Harry Jenkins on “Bugle, Fife & Drum: Military Music of Camp & Field”

The beginnings of American military music essentially started when William Diamond, the drummer of the Lexington Militia, beat the call to arms that gathered the men who fired “the shot heard ’round the world,” launching the colonists into a long struggle for our independence. The British troops brought with them their splendid military bands. In contrast, the Continental troops were as meagerly equipped musically as they were militarily. Despite a shortage of fighting gear and supplies, the Continental Army and its’ leaders were able to launch an effective fighting force. And the musicians as well always seemed to be able to muster a few drums and a fife or two to stir the hearts of Washington’s men. These fifers, drummers―and later buglers―held important places from the American Revolution, on through the Civil War, continuing and further evolving in today’s modern military.

As a student, performer, and instructor of this brand of music, Harry Jenkins has done numerous presentations on the topic. With his earlier focus on “Drums & Drummer Boys,” his new presentation takes a broader view that includes the fife and the bugle, as well as the drum, and their history and use primarily as “Field Music.” He describes the musicians’ role and duties―in camp, on the march, and on the battlefield. Using audio and visual recordings, along with authentic replica instruments, Mr. Jenkins describes and demonstrates some of the music they played. Weaving this together with military reports and historical records, letters-home and post-war memoirs, this presentation will paint a picture of these musicians―most of whom were youngsters―told through stories and vignettes―some sad and poignant, some receiving high praise, some heart-warming, and others often humorous. The presentation will conclude with an inspiring DVD presentation of various military music ensembles recorded in live performances, showing the rich history of the traditional music, as well as its evolution in today’s military pageantry.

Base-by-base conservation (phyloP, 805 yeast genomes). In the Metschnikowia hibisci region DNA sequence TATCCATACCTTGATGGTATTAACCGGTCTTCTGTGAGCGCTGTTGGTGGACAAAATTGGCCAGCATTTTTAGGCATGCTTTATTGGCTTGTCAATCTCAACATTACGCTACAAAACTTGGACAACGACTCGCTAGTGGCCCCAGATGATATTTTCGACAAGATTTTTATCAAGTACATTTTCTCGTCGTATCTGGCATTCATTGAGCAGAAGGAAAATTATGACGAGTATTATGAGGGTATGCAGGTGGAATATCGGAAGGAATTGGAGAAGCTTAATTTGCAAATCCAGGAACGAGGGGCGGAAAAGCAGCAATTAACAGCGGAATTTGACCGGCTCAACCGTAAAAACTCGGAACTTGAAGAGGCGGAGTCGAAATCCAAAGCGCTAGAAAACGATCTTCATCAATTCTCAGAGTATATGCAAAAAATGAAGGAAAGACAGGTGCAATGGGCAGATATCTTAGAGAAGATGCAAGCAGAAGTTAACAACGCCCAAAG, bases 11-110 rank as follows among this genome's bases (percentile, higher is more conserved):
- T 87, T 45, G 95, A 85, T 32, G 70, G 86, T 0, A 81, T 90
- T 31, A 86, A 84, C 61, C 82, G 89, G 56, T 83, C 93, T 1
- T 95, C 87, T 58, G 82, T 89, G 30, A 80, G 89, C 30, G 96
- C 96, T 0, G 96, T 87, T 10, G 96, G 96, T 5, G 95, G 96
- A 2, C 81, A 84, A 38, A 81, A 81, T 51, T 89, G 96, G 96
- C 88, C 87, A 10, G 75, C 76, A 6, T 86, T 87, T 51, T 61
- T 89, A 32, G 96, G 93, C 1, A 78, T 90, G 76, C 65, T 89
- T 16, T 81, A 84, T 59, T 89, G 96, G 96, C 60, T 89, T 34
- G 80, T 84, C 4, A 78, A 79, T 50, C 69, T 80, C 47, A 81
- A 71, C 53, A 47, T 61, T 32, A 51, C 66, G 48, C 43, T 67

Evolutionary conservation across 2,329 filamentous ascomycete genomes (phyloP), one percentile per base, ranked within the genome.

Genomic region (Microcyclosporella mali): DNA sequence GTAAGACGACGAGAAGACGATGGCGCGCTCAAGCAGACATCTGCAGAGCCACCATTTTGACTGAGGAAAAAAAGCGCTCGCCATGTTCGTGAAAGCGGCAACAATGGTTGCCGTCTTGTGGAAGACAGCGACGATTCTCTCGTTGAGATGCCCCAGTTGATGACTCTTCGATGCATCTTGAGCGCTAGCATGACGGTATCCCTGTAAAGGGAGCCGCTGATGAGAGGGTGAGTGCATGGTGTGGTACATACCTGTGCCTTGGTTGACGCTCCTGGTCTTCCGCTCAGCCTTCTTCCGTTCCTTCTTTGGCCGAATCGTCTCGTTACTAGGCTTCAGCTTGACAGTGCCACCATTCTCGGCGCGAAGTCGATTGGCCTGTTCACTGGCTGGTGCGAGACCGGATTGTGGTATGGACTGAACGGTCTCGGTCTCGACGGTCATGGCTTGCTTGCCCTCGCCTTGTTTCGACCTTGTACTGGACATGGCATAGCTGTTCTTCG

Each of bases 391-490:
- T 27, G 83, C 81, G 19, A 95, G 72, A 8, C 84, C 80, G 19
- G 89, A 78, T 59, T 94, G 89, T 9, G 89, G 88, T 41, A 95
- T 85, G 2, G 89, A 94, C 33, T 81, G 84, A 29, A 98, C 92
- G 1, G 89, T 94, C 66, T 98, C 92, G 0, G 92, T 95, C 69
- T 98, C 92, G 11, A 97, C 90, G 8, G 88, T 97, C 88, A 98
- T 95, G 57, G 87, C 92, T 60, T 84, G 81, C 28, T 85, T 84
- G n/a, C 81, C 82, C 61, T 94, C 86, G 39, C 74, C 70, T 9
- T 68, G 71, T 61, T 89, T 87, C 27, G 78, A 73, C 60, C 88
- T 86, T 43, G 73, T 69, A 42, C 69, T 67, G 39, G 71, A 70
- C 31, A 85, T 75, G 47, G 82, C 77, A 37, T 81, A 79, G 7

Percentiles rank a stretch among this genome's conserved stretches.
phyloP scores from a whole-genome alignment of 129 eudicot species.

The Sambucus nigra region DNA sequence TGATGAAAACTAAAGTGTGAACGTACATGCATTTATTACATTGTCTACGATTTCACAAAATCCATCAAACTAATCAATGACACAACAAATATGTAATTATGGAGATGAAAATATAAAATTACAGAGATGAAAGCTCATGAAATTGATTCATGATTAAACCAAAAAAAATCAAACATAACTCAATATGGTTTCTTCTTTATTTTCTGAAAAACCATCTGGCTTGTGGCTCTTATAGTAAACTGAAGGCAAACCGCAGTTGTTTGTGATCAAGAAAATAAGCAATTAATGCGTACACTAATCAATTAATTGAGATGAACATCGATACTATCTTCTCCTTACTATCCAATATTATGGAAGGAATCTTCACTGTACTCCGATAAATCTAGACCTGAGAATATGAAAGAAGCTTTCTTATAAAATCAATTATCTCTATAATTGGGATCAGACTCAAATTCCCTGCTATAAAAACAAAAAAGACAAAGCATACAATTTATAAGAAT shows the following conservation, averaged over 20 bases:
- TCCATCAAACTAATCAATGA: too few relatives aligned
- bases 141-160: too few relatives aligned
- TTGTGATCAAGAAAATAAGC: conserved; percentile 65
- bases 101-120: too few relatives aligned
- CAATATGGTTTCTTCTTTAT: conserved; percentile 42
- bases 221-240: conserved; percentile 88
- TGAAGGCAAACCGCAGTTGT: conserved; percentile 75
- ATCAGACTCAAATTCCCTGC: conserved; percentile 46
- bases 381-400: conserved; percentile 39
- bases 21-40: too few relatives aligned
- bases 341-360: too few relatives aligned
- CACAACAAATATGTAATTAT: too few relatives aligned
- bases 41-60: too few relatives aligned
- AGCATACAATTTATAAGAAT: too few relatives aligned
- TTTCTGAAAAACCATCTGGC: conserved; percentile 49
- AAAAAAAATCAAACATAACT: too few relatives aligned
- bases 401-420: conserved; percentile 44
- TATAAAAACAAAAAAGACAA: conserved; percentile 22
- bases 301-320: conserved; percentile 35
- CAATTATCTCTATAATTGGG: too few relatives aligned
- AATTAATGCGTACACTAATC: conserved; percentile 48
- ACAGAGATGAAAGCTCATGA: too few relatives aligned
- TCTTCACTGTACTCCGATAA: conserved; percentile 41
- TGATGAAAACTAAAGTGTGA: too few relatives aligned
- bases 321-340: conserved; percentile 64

Born and raised in Philadelphia, Harry started on the bugle, and later on drum, at the age of ten in a Boy Scout Drum & Bugle Corps. After a few years he moved on to the arena of Drum Corps competition, and was a member of several State and National Champions, including the Blue Rock Drum & Bugle Corps of Wilmington, DE, the Golden Knights Senior Corps of Union, NJ, the great Yankee Rebels Corps from Baltimore, MD, and also with Philadelphia’s own world renown “Reilly Raiders” Drum & Bugle Corps. He also spent many years as a Drum Corps instructor, and served as a judge in Drum & Bugle Corps and Band competitions. Having spent 20 years in Civil War reenacting as a drummer, soldier, and officer, he is a member of the internationally recognized “Company of Fifers & Drummers,” and is an active performing member of the “United States Association of Rudimental Drummers.”

Harry is a 30-year member of the Old Baldy Civil War Round Table of Philadelphia, serving as Program Chair and on the Board of Directors. He is also a member and supporter of The Friends of Gettysburg Foundation, Gettysburg Battlefield Preservation Association, National Trust for Historic Preservation, and a long-time member of the Civil War Trust.

Educated in Architecture at Temple University and Arizona State, Harry’s career has included working as a Project Manager with architecture firms, construction companies, and government agencies, responsible for the design and construction of varied building projects that include government facilities, schools and colleges, and extensively with hospitals and other health care facilities. He now resides in Newark, Delaware with wife Bobbie, and is very proud of son Clayton, a 2007 graduate of George Washington University, who is also a drummer.